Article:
Wednesday, January 12, 2011
The Handmaid's Tale
The Handmaid's Tale; Science-fiction drama, USA/ Germany, 1990; D: Volker Schlöndorff, S: Natasha Richardson, Faye Dunaway, Robert Duvall, Aidan Quinn, Elizabeth McGovern, Victoria Tennant
USA in the future: only 1 % of all women are fertile which religious fanatics interpret as God's punishment. Among those 1 % who can give birth is also Kate who is arrested when she tried to cross the border with her husband and daughter. Kate is deported with other fertile women to a brain-washing centre led by "Handmaids". From there, she is assigned to the house of infertile Serena and her husband Fred in order to give birth to their child. Fred sleeps with her for months, but a pregnancy never seems to happen. Kate becomes friends with Nick, a soldier who brings her safely across the border after she kills Fred.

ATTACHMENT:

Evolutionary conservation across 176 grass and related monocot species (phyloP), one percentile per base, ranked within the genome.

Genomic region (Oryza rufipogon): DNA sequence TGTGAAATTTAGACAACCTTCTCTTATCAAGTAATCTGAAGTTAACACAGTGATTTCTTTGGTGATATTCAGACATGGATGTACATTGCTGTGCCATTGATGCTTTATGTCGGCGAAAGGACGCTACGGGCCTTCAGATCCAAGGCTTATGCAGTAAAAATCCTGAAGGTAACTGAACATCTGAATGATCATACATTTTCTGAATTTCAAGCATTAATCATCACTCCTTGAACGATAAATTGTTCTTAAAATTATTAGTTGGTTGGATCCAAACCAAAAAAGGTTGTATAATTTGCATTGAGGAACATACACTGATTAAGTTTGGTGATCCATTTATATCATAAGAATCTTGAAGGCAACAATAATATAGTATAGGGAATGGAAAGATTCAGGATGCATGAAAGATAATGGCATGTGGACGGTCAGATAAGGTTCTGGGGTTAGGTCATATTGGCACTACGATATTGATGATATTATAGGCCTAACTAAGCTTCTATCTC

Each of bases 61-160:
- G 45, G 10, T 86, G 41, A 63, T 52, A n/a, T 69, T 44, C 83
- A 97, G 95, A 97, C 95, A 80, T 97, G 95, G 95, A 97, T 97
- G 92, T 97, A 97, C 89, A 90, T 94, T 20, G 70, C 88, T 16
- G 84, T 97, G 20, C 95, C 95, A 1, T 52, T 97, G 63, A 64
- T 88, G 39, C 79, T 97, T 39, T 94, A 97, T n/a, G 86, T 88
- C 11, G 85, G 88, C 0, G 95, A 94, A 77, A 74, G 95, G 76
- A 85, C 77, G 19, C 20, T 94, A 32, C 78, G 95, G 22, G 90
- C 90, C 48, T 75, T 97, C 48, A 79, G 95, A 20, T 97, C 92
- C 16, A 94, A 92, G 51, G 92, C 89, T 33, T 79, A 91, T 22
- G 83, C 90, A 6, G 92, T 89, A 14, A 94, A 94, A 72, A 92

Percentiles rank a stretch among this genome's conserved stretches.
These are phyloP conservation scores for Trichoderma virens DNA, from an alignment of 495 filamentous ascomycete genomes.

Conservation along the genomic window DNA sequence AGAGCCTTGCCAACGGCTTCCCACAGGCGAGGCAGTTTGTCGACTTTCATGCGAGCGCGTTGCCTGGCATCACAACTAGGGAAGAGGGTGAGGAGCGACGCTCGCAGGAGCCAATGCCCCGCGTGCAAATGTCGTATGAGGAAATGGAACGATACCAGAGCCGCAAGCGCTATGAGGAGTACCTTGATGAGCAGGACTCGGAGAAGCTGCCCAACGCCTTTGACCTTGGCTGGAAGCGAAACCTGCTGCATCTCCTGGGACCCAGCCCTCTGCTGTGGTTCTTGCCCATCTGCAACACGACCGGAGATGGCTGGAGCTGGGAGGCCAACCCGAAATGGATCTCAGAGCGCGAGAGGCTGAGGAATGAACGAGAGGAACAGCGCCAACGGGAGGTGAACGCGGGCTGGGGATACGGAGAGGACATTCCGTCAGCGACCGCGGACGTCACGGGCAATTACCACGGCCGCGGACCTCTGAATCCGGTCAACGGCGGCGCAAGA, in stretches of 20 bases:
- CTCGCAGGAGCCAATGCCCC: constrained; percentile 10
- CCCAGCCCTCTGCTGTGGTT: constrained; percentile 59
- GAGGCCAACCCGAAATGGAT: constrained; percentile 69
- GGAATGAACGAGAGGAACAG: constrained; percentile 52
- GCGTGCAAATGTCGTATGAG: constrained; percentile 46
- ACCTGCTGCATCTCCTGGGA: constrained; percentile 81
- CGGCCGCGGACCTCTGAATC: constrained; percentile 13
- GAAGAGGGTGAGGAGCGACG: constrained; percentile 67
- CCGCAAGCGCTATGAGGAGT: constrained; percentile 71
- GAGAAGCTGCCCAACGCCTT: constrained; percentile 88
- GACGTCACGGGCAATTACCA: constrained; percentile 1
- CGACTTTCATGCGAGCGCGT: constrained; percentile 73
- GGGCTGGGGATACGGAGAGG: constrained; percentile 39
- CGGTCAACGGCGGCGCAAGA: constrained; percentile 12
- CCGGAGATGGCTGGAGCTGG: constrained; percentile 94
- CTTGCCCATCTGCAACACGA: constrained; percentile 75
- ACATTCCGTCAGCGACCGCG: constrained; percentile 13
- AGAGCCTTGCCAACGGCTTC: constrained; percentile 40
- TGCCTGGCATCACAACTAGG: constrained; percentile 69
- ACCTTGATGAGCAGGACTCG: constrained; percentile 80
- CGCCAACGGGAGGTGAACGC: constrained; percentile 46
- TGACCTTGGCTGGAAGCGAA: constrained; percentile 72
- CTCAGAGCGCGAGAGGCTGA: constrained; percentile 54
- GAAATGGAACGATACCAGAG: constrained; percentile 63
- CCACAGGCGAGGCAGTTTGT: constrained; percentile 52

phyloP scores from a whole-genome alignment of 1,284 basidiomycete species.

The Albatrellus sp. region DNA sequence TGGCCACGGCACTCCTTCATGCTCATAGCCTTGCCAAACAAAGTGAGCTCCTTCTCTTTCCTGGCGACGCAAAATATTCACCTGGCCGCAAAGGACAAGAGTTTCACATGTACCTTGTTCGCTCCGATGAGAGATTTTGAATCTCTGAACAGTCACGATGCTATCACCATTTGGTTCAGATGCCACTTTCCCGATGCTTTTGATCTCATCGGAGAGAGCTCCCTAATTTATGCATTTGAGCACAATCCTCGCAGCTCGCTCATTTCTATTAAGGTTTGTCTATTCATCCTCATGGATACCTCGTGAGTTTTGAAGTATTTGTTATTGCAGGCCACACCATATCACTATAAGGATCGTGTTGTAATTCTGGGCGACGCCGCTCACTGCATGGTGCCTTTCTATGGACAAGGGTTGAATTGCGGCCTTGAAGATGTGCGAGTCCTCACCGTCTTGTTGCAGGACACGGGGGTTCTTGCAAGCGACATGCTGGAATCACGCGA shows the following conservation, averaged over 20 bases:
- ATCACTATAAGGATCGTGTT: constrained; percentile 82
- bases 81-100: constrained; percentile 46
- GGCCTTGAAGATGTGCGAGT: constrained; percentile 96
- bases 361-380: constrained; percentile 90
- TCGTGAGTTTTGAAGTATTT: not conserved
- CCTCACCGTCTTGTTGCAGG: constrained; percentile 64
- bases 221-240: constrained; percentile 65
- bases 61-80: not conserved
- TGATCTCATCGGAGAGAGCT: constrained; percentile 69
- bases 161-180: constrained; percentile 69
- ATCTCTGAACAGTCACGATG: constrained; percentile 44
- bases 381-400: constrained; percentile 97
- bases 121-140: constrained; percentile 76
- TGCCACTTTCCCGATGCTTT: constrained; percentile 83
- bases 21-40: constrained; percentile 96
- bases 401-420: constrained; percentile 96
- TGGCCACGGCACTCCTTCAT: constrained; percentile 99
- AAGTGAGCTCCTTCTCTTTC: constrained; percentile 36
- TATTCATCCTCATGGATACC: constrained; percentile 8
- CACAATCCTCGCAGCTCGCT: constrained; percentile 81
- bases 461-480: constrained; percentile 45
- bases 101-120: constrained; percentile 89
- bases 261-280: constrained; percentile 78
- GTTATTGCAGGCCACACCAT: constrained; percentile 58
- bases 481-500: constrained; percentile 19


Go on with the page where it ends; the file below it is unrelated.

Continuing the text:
An early forerunner to "Children of Men", 'soft science-fiction' drama by Volker Schlondorff "A Handmaid's Tale" was criticized by literature lovers as an unfaithful adaptation of the novel with the same title by Margaret Atwood, even though the director did a rather eloquent job. The terrifying messages in the novel about a society that turned backward in the future as well as problems due to a lack of women incapable of bearing children stayed present even on film (the army deports fertile women in trucks; "Handmaids" teach them they must never abort, not even after rape...) which works the best in the first half. In the second half, though, the heavy handed departures from the novel become more apparent - the film leaves a grey impression, doesn't sustain the fascinating premise whereas the ending doesn't tie all the lose ends in an satisfying manner. Truth be told, some scenes are almost brilliantly absurd (Serena's husband Fred is having intercourse with Kate who is held by Serena) yet the film avoided an in-depth analysis and sophisticated solutions.